Why Kroger Is a Threat to Target and Even Department Stores

If that wasn’t enough, Kroger has been branching out into the general merchandise area in a big way. Kroger is now opening its version of a Wal-Mart Supercenter, the Marketplace Store. Some of the offerings at a typical marketplace include the following:

  • Baby World – baby clothes and related items
  • Bed & Bath
  • Deli
  • Bakery
  • Fresh Flowers
  • A Fred Meyer Jewelers – jewelry store
  • A Gourmet Cheese store
  • Home Fashion – Home Furnishings
  • Kitchen Place – small appliances, kitchen utensils, cutlery, china, etc.
  • A toy department
  • Health and Beauty
  • A full service grocery store
  • A pharmacy
  • A filling station

Kroger is not just a threat to other grocers like Safeway; it is now in a position to hurt general discounters like Target and even department store operators like Kohl’s (NYSE: KSS), Sears Holdings (NYSE: SHLD), and JC Penney (NYSE: JCP).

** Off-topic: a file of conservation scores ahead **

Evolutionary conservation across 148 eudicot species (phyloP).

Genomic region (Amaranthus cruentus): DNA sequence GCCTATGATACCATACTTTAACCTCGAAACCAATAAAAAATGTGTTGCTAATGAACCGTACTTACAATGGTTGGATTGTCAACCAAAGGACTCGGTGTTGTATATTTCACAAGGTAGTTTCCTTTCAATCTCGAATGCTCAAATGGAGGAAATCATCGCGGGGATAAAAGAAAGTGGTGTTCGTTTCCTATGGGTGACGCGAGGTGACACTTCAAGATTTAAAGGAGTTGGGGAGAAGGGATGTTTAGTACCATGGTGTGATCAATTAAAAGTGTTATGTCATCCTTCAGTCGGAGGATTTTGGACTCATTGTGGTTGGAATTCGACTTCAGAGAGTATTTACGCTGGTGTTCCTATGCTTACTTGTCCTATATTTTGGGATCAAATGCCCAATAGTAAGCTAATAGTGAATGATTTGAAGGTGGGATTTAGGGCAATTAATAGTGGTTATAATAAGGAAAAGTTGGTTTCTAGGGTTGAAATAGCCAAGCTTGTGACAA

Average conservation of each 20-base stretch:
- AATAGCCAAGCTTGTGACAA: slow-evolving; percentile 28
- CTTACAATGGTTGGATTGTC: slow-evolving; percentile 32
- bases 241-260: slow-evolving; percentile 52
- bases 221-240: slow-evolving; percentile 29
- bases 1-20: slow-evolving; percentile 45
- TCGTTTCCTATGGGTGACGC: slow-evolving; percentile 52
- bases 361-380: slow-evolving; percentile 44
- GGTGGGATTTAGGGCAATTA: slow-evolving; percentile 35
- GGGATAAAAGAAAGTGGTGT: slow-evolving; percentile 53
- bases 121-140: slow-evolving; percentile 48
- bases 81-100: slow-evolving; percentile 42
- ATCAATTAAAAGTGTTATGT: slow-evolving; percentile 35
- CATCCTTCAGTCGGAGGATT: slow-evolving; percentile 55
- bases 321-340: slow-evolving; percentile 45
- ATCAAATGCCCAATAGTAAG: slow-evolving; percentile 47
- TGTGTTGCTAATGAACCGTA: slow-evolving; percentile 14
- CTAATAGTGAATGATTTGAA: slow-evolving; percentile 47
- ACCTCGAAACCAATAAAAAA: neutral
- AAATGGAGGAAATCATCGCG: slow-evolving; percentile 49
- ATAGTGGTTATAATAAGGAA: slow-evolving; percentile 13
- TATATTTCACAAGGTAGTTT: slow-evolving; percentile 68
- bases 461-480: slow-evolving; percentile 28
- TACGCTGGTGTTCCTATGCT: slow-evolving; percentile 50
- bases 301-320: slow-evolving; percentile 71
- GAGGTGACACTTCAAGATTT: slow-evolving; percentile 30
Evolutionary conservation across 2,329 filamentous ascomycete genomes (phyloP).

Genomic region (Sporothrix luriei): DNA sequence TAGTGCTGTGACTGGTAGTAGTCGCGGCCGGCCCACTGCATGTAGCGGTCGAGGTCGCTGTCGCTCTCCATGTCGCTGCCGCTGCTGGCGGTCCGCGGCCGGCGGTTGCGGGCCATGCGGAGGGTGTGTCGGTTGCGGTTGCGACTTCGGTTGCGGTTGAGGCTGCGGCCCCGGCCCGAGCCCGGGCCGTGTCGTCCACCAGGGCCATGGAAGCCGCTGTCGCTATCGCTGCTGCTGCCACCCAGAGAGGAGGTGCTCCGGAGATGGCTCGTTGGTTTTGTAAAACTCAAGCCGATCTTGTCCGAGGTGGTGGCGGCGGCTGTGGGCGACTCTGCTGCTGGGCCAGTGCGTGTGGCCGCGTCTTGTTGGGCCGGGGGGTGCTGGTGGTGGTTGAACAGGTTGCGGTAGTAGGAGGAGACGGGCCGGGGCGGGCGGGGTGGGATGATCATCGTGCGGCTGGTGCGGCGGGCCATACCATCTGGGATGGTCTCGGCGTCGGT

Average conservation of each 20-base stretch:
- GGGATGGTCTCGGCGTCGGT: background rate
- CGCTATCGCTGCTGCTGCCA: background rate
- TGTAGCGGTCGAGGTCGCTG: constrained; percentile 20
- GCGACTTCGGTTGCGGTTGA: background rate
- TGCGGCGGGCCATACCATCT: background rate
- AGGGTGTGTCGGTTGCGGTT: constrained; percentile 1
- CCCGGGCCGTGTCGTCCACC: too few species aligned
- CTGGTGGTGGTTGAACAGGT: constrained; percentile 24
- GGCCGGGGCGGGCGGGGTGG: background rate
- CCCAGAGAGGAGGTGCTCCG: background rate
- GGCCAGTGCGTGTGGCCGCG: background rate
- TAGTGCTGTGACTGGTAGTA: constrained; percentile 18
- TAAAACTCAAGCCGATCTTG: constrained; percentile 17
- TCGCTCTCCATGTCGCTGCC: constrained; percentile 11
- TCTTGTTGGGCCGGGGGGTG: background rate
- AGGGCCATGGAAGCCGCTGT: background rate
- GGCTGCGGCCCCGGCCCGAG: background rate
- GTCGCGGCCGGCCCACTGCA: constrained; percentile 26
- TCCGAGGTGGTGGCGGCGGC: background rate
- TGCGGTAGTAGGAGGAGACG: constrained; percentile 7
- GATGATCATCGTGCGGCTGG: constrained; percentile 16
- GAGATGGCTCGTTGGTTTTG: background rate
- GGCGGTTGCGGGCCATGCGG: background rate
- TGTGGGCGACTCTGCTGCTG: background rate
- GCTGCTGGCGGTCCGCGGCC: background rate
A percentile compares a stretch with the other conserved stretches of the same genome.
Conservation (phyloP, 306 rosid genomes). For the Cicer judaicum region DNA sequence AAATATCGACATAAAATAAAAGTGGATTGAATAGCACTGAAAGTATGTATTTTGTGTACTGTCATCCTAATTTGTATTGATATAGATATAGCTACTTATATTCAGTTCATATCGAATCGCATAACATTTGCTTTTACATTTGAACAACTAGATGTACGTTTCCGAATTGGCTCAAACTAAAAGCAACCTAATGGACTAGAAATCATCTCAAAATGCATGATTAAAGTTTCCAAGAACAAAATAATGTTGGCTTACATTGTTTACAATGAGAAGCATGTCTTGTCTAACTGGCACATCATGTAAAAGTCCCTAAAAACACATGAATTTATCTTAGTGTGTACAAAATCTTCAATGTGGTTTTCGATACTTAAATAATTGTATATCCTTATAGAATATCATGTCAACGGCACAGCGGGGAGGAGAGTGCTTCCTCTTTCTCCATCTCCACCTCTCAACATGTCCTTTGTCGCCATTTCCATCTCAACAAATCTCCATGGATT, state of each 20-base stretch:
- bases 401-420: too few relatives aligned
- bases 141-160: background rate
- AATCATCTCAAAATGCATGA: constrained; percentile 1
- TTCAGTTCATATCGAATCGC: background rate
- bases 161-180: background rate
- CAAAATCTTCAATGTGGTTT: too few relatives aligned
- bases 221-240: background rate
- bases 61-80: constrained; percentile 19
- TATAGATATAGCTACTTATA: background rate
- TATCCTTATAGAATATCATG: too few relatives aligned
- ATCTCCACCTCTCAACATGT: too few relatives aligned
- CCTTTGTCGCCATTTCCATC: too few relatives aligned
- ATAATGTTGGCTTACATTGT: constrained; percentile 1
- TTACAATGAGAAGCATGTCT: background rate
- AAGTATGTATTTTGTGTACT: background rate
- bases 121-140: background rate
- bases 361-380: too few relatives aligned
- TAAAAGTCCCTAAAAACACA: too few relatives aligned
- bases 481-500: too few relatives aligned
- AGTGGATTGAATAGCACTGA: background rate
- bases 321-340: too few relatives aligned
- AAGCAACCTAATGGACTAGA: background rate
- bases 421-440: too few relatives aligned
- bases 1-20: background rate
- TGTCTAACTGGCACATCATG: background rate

What’s more intriguing is that recent revenue figures seem to prove this thesis:

  • Kroger reported a TTM revenue of $99.17 billion in October 2013 that grew to $106.48 billion in October 2014.


  • JC Penney’s TTM revenue rose slightly, going from $11.96 billion in October 2013 to $12.15 billion in October 2014.


  • Sears (which owns Kmart) saw its TTM revenue fall from $37.85 billion in October 2013 to $33.69 billion in October 2014.


  • Kohl’s TTM revenue dropped from $19.27 billion in October 2013 to $18.79 billion in October 2014.